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Entrepreneurship is declining in Canada as economic pressures spur a drop in the self-employment rate, according a new report from RBC Economics.
The uncertainty of the pandemic, strong labour markets and soaring inflation “have sped up a decades-long decline in the self-employment rate,” according to the research published on Thursday.
These conditions have made entrepreneurship less enticing for Canadians, RBC’s report said, with the self-employment rate hitting 13.1 per cent this year, down from around 17 per cent pre-pandemic.
Higher hourly wages amid strong labour market conditions and work from home arrangements are likely factors behind the trend of fewer workers choosing to start their own businesses or leave their employers, the report said.
“An employee working in professional, scientific, and technical services earns 20 per cent more per hour (on average) than a self-employed worker in the same sector,” Cynthia Leach, assistant chief economist of thought leadership at RBC, wrote in the report.
“Employers are also offering more flexible working arrangements previously only available to the self-employed.”
The research also showed that self-employed workers earn 59 cents for every dollar earned by employees.
Higher-potential self-employment ventures are those that employ at least one (other) worker, and as such are considered businesses, the report noted. It highlighted data showing that 13 per cent of Canadian workers are self-employed, but only four per cent had employees as of 2022.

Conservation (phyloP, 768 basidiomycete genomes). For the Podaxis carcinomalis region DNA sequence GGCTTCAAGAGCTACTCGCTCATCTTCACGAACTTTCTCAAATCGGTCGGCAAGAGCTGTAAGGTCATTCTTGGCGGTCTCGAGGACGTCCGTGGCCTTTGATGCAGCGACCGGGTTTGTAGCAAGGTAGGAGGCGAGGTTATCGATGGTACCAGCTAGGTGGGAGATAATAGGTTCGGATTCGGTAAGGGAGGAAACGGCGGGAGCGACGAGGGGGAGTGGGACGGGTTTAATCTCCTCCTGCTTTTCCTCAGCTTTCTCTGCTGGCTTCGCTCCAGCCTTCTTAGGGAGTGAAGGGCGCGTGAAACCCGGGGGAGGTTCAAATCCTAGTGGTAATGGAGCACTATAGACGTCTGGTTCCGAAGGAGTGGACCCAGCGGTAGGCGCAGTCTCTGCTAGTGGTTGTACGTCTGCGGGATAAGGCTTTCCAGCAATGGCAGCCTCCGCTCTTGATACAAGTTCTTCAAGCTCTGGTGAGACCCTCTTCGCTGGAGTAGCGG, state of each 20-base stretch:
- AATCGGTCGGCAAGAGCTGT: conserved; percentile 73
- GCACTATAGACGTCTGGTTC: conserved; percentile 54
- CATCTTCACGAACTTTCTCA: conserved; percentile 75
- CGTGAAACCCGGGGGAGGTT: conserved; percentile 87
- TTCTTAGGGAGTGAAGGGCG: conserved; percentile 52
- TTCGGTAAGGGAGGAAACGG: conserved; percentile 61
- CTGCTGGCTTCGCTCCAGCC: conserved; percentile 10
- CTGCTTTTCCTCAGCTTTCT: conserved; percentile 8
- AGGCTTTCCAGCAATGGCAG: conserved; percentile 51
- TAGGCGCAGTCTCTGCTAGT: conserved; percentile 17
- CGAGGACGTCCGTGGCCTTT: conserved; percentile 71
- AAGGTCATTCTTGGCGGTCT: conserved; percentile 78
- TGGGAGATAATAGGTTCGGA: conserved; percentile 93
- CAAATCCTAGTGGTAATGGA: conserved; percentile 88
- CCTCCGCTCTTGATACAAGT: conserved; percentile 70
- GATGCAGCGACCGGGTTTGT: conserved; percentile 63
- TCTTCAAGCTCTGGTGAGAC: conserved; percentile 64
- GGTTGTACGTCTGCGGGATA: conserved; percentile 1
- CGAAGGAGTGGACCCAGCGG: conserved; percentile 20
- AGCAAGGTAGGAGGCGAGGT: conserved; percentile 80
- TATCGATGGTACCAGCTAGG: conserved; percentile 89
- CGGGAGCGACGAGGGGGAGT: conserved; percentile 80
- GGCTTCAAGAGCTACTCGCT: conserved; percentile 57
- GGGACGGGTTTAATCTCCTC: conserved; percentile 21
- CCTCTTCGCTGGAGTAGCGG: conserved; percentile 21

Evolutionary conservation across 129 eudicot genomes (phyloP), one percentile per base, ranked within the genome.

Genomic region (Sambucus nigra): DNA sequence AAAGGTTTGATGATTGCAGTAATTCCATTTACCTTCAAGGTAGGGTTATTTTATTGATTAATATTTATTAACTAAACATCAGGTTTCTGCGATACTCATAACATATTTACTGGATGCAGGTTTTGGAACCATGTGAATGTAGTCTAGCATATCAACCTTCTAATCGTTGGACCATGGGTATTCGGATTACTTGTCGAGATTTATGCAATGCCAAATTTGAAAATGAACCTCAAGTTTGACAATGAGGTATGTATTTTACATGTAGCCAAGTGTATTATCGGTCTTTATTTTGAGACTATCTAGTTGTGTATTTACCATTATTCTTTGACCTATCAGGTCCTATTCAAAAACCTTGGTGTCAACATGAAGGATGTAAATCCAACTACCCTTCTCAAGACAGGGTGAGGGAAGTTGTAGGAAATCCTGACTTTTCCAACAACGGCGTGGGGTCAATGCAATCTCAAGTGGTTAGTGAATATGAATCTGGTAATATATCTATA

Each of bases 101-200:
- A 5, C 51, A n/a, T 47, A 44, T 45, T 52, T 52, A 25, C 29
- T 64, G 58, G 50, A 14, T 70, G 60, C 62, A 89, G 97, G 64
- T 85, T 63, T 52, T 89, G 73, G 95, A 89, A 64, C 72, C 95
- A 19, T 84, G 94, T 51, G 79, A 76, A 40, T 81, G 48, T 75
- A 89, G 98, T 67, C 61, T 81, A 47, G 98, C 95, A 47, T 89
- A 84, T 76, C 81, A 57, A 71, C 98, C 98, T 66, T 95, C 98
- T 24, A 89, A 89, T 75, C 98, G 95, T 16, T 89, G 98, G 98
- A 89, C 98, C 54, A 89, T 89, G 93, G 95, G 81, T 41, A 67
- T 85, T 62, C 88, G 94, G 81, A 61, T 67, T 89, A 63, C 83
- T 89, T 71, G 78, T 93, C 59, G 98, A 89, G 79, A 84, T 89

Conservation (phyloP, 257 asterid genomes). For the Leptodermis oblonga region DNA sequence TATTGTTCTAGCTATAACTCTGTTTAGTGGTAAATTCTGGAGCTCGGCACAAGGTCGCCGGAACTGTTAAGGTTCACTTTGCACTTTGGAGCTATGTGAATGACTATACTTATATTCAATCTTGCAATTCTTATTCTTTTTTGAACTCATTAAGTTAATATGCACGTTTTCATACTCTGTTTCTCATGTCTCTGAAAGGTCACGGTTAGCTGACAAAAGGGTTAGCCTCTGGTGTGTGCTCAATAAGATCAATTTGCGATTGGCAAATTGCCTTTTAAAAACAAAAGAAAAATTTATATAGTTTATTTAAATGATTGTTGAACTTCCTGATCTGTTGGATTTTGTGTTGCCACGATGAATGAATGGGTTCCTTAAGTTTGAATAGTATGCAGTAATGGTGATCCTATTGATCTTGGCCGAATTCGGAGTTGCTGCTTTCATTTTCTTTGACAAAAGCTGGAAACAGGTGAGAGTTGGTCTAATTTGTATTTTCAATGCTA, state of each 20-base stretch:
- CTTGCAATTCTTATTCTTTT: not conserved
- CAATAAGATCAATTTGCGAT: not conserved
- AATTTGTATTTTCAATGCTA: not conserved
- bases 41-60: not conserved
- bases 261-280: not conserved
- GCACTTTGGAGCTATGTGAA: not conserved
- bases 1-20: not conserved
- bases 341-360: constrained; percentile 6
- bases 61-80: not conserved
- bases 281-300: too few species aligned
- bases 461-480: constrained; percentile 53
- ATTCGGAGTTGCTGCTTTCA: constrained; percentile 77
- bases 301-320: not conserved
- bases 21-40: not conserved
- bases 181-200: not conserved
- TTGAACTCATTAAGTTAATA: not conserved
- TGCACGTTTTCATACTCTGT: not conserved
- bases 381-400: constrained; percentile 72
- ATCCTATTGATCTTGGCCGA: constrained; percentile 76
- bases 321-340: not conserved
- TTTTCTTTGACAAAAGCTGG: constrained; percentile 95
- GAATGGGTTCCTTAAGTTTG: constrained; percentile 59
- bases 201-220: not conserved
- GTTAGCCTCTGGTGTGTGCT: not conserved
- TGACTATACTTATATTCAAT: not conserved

The country’s aging population is also contributing the decline in business owners, the report said, making the case that as more Baby Boomers retire, Canada is slated to see a higher number of small business exits.
The country’s immigration push is unlikely reverse the trend, the report said, because the majority of new immigrants are younger in age, and self-employment is less attractive for younger workers.
COST OF LIVING CHALLENGES
Canada’s lack of housing affordability and high cost of living likely make paid employment a more attractive option, as small businesses owners come up against more challenges, the report said.
“These businesses face higher rents, higher capital costs, and must pay higher wages while consumer activity wanes,” it stated.